Watching the frothy white wort churn, rising high, almost spilling over the edge of the stainless steel kettle, then dropping back down to a calmer roil, I pretend I’m an alchemist trying to transmute grain into gold, tossing in hops like they are little green cones packed with raw natural magic. I like to sit and watch the science happen, equal parts actively and passively involved in the swirling primordial creation of something great.
There’s something peaceful in the rhythmic dance of that malted water, the smell of wet grain on the summer air, the sticky sugar on the end of a big stirring spoon. When I brew, I’m not concerned with what reports are due at work, who I’m supposed to email, what time I need to be somewhere and if I need to put on nicer pants. Brewing is an activity where my mind can solely focus, find flow, reconnect to some more primal, innate elements of my emotional self that are often lost in a sea of tweets or overgrown fields of HTML.
When we’re out there, it’s just me and the pre-beer – mano-a-malto – with no concerns beyond getting the temperatures right and timings down.
The entire process of making beer demands devoted method and time. Scooping grains into bags, measuring them to match your recipe. Cleaning your buckets and mash tuns in the never ending battle against infection. Mashing at precise heat to make sure those amylase alphas and betas get a well-balanced, nutritious meal.
And then the waiting. The definitely not opening the primary fermentation bucket to check out the krausen. The definitely not sticking an eye dropper in there to taste your progress. The patient weeks of listening to bubbles as the CO2 floats its way to freedom. All necessary. Nothing rushed. In a world where people expect instant responses, the beer in stark, stalwart opposition, demands the opposite. It asks to be kindly left alone, so it can ruminate and flocculate.
This forced slow-down is important for a person like me, the frenetic type who can and will do anything and everything (to the point of it being too much) just because he can. The beer looks me straight in the eye – with little to no bullshit – and says, “No, Oliver, you can’t rush this. Do it right.” And, because I love the beer, appreciate its magic, I listen. Because I rushed a few early batches, and got decidedly meh beer as a result, I fight my instincts and take my time. I slow the hell down. I measure twice and brew once.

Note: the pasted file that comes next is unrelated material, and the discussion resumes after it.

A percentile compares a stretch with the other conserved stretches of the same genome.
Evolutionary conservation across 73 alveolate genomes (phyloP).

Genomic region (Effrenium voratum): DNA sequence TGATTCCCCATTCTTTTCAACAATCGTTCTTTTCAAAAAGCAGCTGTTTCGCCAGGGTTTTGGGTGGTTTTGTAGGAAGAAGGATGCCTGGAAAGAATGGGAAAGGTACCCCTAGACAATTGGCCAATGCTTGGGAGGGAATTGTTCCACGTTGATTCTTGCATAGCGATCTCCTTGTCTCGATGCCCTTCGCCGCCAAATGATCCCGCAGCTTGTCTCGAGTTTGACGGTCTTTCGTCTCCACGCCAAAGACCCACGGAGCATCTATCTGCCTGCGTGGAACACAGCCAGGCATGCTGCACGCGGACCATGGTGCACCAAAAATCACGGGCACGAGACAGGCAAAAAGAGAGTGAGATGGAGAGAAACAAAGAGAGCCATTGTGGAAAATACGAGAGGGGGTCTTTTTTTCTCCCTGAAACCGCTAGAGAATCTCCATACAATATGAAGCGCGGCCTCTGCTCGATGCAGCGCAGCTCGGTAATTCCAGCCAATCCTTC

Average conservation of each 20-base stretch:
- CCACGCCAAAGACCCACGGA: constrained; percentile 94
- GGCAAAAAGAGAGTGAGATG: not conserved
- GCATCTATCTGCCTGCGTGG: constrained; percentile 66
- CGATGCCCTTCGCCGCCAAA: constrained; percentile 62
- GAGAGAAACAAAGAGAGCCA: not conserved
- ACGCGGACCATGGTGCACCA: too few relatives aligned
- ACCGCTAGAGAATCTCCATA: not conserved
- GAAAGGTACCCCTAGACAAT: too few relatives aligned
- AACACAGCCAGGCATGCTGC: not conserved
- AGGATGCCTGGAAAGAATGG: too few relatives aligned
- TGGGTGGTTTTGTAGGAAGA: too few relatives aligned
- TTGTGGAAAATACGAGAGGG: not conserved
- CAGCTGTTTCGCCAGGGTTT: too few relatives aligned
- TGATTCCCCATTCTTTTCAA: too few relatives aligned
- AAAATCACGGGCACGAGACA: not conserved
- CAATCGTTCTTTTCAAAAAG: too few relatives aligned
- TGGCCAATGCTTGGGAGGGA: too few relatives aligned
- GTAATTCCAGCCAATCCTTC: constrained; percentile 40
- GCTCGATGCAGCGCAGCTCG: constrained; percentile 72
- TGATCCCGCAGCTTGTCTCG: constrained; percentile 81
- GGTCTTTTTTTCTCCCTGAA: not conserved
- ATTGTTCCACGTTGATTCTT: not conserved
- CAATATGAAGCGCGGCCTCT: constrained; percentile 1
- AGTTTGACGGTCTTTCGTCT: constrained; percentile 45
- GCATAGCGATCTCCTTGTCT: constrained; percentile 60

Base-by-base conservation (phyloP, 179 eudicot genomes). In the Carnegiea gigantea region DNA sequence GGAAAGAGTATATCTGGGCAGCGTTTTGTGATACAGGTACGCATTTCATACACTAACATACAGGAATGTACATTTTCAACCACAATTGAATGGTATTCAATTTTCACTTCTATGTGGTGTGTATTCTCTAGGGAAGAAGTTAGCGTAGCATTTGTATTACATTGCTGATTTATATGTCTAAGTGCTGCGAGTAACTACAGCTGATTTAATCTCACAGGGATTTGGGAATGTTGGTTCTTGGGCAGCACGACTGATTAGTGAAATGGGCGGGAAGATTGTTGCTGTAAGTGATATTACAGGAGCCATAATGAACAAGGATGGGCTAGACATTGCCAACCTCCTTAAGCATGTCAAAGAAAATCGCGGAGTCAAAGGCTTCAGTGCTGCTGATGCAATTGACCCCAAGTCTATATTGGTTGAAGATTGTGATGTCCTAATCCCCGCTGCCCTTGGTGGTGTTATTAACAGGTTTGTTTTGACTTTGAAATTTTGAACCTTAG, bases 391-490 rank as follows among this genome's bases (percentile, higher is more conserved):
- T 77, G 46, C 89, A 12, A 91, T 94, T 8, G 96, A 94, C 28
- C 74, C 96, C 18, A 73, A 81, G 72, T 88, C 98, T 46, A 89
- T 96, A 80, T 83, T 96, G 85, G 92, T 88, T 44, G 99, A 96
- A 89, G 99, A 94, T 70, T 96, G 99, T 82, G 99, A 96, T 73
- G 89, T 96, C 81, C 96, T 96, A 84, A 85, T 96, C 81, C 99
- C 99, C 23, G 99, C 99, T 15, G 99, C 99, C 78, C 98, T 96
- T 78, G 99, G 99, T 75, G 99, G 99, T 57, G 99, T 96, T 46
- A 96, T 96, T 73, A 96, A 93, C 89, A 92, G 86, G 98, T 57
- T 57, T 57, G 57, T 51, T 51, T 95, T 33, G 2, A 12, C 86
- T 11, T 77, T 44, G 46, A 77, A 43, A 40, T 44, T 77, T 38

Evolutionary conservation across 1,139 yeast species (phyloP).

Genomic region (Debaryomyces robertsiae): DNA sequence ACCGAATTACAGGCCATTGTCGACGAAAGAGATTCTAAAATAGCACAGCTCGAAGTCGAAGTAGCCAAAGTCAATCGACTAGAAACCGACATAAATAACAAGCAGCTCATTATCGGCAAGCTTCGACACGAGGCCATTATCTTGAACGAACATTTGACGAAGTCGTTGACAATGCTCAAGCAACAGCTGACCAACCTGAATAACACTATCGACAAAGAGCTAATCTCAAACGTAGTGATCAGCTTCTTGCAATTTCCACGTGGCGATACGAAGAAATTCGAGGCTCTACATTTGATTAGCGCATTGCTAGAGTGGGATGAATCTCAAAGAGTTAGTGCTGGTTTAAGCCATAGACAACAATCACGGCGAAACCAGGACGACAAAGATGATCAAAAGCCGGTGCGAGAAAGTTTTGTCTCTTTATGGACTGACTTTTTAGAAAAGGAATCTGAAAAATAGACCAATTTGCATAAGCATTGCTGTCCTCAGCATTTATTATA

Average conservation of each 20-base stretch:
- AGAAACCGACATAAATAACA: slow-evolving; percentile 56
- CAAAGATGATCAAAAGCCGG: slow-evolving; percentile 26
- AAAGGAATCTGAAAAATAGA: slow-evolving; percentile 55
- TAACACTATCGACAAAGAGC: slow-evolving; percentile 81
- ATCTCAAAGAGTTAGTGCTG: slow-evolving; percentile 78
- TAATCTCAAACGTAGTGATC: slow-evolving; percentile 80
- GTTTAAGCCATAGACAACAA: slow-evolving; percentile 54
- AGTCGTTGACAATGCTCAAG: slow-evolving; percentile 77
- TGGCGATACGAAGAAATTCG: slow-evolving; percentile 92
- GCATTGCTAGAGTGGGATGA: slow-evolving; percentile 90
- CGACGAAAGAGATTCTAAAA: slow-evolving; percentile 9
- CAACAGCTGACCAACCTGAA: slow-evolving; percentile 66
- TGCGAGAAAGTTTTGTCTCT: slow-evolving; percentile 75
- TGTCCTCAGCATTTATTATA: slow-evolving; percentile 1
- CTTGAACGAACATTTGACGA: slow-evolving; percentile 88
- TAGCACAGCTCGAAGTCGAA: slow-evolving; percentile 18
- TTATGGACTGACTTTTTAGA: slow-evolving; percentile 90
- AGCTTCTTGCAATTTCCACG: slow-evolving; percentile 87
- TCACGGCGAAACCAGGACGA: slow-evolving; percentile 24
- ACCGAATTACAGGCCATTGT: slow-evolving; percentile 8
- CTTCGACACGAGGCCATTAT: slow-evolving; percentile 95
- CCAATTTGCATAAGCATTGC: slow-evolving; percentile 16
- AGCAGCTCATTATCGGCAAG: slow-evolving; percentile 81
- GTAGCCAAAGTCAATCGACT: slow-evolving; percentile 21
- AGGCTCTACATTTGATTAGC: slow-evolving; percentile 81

And as odd at the connection might seem, this ability to slow down, to take your time, to commit to quality and perfection, is directly applicable to writing. The excited rush to get that presumably delicious beer into a keg so you can drink it is the same as that excited rush to finish a first draft to get a story told. The theoretical beer always tastes delicious on the made up taste-buds of your mind, just like the story always works out perfectly, with no flaws, in your head. You even plan a beer recipe like you outline a story, selecting the correct grains (characters), hops (telling details), and yeast (conflicts), always making sure the water (author’s voice) is of balanced pH and doesn’t contain anything that might give the beer (story) any off flavors (inconsistencies in tone).
In practice, a poorly planned, rushed beer, with the wrong hops or yeast, where fermentation never really finished, just won’t taste very good. A story that wasn’t really thought out, that wasn’t edited objectively, that never really resolved some major plot point, likely won’t be a very enjoyable read. Great literature requires proper fermentation time. No amazing novel was finished, and no whiskey-barrel aged stout is ready to drink, in a week or two or even three. The same amount of slow, purposeful development that goes into creating a world class brew goes into creating an award winning story.
Quality takes time. It takes patience. It takes slowing down from the “I’m definitely going to get hurt if I keep going this fast” pace of our daily lives. It takes knowing when to tell your brain that an investment in the development of a product will yield a vastly superior result. It takes discipline. It takes practice.
But in that slow down, that moment of focus on a single luxurious task, you may find some peace you thought you’d lost. As the wort swirls on its throne of steel and flame, and as a plot forms ranks around a few thousand serifed soldiers, you’ll find a moment of clarity – possibly even of zen – where there is nothing but you and your brain. And in that space, you’ll find your best stuff: the freshest ideas, the tastiest beers.
So take your time. Relish rolling around in the decadence and wonder of your own imagination. Don’t try to push it aside, or run past it. Embrace it, spend time with it. When you’re brewing up a batch of story ideas, give them the time they want. Give them the time they deserve.